A thumbnail look at prominent players and major league personnel mentioned in the Mitchell Report released Thursday (in alphabetical order):
An outfielder who played with four teams in Major League Baseball between 1999 and 2005, the Minnesota Twins, Cleveland Indians, Florida Marlins, and Texas Rangers.
In the report: Mets clubhouse attendant Kirk Radomski believed he made between three and five sales to Allen involving Winstrol, testosterone, and Deca-Durabolin. According to Radomski, Allen could not afford human growth hormone. Allen met with investigators after his return from Japan, and has been cooperating with federal authorities.
Left-hander was a rookie phenom on the mound in 2000, but wildness and injuries derailed his pitching career. So he switched to the outfield a few years later and began long climb back to the big leagues. Called up in August, he batted .358 with nine homers and 29 RBIs in first 23 games after being brought up from minors. Just as his unique comeback was making Ankiel the feel-good story of the season, the New York Daily News reported he received eight shipments of prescription human growth hormone in 2004. Ankiel admitted he used HGH, saying any drugs he took were prescribed by a doctor as part of his recovery from elbow surgery. Baseball recently concluded there was "insufficient evidence'' to determine he committed a doping violation.
In the report: Ankiel reportedly had been issued prescriptions for the drugs that were signed by Dr. William Gogan, a physician that the Daily News reported was affiliated with The Health and Rejuvenation Center of Palm Beach Gardens. Ankiel's orders were shipped from Signature Pharmacy to the clinic.
Steady third baseman played very well for San Francisco in 2002 NLCS and World Series. Spent 12 years in the majors, batting .257 with 123 homers. Hampered by chronic back problems, Bell made his last big league appearance in 2006 with Milwaukee.
In the report: According to the Sports Illustrated article, Bell reportedly purchased six packages of human chorionic gonadatropin ("HCG'') from Applied Pharmacy Services of Mobile, Ala., in April 2005. The SI article reported that Bell acknowledged to reporters that he received the drugs but explained that he had received a prescription for them.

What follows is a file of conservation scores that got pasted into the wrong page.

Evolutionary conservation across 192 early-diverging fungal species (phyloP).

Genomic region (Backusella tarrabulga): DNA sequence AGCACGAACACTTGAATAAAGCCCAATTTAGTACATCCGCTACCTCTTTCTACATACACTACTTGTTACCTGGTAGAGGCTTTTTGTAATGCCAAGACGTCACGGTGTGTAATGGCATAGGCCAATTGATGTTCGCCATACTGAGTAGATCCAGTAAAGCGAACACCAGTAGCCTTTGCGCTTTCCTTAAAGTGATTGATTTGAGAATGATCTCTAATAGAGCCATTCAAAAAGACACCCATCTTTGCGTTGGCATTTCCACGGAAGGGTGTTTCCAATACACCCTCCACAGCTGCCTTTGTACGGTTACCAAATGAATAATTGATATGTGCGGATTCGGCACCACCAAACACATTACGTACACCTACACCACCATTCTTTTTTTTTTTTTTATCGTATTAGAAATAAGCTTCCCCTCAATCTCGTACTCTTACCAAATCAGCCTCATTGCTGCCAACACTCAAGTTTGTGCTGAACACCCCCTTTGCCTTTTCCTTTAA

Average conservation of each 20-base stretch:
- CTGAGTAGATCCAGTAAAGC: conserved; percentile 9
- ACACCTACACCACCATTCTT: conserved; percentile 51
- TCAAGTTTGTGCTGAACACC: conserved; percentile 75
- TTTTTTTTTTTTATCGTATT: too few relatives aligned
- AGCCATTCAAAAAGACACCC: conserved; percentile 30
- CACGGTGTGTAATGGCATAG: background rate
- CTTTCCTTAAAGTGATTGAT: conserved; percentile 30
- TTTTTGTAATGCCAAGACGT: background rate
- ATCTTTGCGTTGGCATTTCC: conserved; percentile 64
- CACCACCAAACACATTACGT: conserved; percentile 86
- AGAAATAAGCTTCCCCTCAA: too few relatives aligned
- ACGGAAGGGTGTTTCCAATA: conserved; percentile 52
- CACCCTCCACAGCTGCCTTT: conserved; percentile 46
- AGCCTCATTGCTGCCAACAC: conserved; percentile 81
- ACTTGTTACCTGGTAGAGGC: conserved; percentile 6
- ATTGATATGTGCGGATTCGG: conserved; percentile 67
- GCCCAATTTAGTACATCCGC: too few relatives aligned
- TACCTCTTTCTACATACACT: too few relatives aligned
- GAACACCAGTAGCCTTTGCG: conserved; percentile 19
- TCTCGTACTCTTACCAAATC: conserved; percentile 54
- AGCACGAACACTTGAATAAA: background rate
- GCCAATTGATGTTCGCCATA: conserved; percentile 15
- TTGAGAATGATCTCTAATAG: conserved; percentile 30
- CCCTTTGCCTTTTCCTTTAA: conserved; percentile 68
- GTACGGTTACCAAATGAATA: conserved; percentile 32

Quick outfielder played for San Francisco with Barry Bonds from 1995-2003, hitting .271 with 54 homers and 105 stolen bases. Had career-best 16 home runs and 27 steals with .290 average in '99. The San Francisco Chronicle reported in March 2004 that federal investigators were told by BALCO that Benard received performance-enhancing drugs.
A catcher who since 1995 has played with seven teams in Major League Baseball, Bennett Jr. played for the Philadelphia Phillies, New York Mets, Colorado Rockies, San Diego Padres, Milwaukee Brewers, Washington Nationals, and St. Louis Cardinals. Radomski said that Denny Neagle referred Bennett to him. Neagle and Bennett were teammates in 2001 and 2002 with the Colorado Rockies.
In the report: Radomski said that Denny Neagle referred Bennett to him. Radomski recalled one transaction with Bennett in July 2003 for two kits of human growth hormone. Radomski produced one check from Bennett payable to Radomski in the amount of $3,200 dated July 13, 2003. Bennett declined to meet with Mitchell.
An outfielder who played from 2001-06 for the Baltimore Orioles, Colorado Rockies, and St. Louis Cardinals.
In the report: Radomski sold a variety of performance enhancing substances to Bigbie on a number of occasions. Bigbie consistently paid by check. Because Bigbie was young and "not making that much money,'' Radomski said he charged Bigbie no more than his cost for the substances. Radomski retrieved from his banks three checks written by Bigbie.